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Today's Features

  • MOUNT WASHINGTON — Amanda Lucas didn’t expect to find her musical inspiration at a free concert.

    But at 13 years old, she got a chance to watch country music singer Deana Carter at the Louisville Motor Speedway. Lucas was mesmerized by Carter’s ability to sing, play the guitar and command an audience’s attention.

    She imagined herself standing on stage, sharing her voice and songs with a crowd. So shortly after that concert her father went out and bought her a guitar of her own at a local pawn shop.

  • MOUNT WASHINGTON – Saint Francis Xavier Parish in Mount Washington had a ground breaking to celebrate the beginning of construction for the parish’s new church building.

    The building will be located in between the church’s current two buildings on Highway 44 across from Houchens Grocery.

  • SHEPHERDSVILLE - When it comes to raising newborns and infants, the more hands involved the better.

    New Bullitt County parents have had that extra help available courtesy of the Health Access Nurturing Development Services (HANDS) Program, provided through the Bullitt County Health Department.

    Established locally in 2001, HANDS has assisted hundreds of first-time parents and families, according to program coordinator Marci Flechler. She referred to HANDS as a “strength-based approach” for new parents.

  • HILLVIEW -- Unusually hot weather didn’t hinder Bullitt County’s inaugural Second Sunday health walk sponsored by the Bullitt County Cooperative Extension Service.

    County Extension agent Ruth Chowning said 263 citizens registered and a few pets participated by walking or jogging along Old Preston Highway. There were skateboards, scooters, strollers and wagons.

  • It was a great weekend in Lebanon Junction for the Old Fashion Days.

    The parade, which featured floats including the Lebanon Junction Jaguars and the Bullitt County Rod and Gun Club, was just part of the day.

    Education students at Western Kentucky University helped the youngest visitors with games.

  • SHEPHERDSVILLE - Recent efforts by Kentucky State Police to crack down on aggressive drivers have proven successful.

    With assistance in grant funding from the Federal Motor Carrier Safety Administration (FMCSA), KSP announced its second grand face of the Ticketing Aggressive Cars and Trucks (TACT) campaign.

    KSP officials announced increased patrol efforts along Interstate 65 during a press conference at the Welcome Center in Bullitt County.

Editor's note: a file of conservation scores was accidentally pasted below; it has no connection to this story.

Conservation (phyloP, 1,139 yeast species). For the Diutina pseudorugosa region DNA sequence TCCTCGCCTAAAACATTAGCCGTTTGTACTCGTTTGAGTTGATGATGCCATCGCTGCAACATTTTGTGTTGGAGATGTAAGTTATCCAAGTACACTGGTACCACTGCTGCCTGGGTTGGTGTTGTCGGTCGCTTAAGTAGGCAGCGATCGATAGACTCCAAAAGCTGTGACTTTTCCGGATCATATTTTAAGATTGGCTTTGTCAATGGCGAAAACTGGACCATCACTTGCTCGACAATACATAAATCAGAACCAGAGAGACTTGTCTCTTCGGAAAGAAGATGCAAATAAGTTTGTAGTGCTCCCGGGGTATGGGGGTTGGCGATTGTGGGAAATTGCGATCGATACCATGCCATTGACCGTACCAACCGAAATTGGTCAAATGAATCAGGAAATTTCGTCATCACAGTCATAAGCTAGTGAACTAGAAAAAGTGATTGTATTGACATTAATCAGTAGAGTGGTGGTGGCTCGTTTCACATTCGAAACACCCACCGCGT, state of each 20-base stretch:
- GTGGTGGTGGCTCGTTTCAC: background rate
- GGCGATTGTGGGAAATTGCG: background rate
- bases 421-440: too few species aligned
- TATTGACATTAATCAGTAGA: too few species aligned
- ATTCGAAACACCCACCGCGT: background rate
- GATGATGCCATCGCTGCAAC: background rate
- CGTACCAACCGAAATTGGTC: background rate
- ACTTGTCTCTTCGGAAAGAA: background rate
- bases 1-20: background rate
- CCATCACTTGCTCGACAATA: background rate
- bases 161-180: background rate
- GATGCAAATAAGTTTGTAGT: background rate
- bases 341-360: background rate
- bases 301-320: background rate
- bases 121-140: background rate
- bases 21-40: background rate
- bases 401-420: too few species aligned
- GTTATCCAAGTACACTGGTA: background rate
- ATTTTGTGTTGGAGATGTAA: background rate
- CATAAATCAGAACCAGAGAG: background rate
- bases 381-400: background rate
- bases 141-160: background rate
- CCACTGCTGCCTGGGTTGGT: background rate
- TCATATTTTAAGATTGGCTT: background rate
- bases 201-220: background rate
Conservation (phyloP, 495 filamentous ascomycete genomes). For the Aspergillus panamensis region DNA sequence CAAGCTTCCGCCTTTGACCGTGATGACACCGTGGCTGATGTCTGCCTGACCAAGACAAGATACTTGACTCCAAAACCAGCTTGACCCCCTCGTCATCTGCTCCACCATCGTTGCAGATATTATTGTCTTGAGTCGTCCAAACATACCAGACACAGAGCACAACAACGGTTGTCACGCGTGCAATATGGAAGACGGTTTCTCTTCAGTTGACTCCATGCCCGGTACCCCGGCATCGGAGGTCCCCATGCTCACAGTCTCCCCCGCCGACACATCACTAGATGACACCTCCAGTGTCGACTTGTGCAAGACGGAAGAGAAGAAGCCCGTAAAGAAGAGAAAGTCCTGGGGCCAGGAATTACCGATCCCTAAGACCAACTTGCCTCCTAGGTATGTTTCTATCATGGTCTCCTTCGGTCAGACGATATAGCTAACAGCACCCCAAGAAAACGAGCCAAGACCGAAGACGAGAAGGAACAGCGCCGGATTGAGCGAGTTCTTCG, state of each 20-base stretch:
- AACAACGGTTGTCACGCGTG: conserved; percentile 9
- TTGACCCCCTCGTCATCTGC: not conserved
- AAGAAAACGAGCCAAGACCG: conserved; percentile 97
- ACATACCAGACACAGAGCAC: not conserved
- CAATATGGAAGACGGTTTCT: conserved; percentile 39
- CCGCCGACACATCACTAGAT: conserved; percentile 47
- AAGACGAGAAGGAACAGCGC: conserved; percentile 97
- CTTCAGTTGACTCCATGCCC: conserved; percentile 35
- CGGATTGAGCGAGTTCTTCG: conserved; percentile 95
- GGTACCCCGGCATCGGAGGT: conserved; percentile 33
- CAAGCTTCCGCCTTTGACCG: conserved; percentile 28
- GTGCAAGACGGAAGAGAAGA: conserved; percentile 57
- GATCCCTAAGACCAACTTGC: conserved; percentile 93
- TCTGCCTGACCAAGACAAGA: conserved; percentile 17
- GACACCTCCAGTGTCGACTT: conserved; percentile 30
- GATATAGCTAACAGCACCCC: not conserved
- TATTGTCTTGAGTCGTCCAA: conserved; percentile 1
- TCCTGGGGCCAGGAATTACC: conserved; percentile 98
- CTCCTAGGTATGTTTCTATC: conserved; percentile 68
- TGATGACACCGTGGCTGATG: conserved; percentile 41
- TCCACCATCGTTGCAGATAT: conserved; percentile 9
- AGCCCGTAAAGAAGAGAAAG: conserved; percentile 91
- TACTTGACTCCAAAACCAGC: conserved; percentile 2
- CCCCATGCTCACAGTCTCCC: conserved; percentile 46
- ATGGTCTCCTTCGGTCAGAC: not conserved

• Lisa Wathen of Freedom Elementary School has been named one of three semi-finalists for Kentucky Elementary School Teacher of the Year.

    The official announcement of Kentucky Elementary School Teacher of the Year will be made in Frankfort October 22 at ceremonies at the State Capitol Building. Semi-finalists for Kentucky Elementary, Middle and High School Teacher of the Year are in contention for the honor of Kentucky Teacher of the Year who represents the state at the National Teacher of the Year competition.

  • SHEPHERDSVILLE - Hardcore Elvis Presley fans will be quick to mention his good-natured charitable side. Elvis impersonators tend to follow suit, in a sequined cape sort of way.

    Impersonator Jimmy W. Johnson will appear as The King during a special performance dubbed “The Spirit of Elvis.” The admission tickets read, “Don’t Be Cruel.”

    What makes the local event so special is that proceeds will benefit the family of Shepherdsville resident Nathan Ing, a seven-year-old with a rare malignant brain tumor.

  • CLERMONT — All the splendors of fall will culminate this weekend at Bernheim Arboretum and Research Forest’s annual ColorFest fall festival.

    The family-friendly event will this Saturday from 10 a.m. until 5 p.m. and Sunday from noon until 5 p.m. The festival highlights the 14,000-acre forest’s many natural attractions including the changing foliage and wildlife.

  • MOUNT WASHINGTON — Even during slow economic times, Mount Washington’s commercial growth continues to creep farther north toward the Jefferson County line.

    Not many citizens in the area can dispute that the city’s central business area is shifting from the Highway 31 EX corridor to Bardstown Road, locally known as “the bypass.”

    But despite the area’s continued growth, many residents still travel just a few miles up Bardstown Road to the Fern Creek area to visit retailers and restaurants that the city doesn’t offer.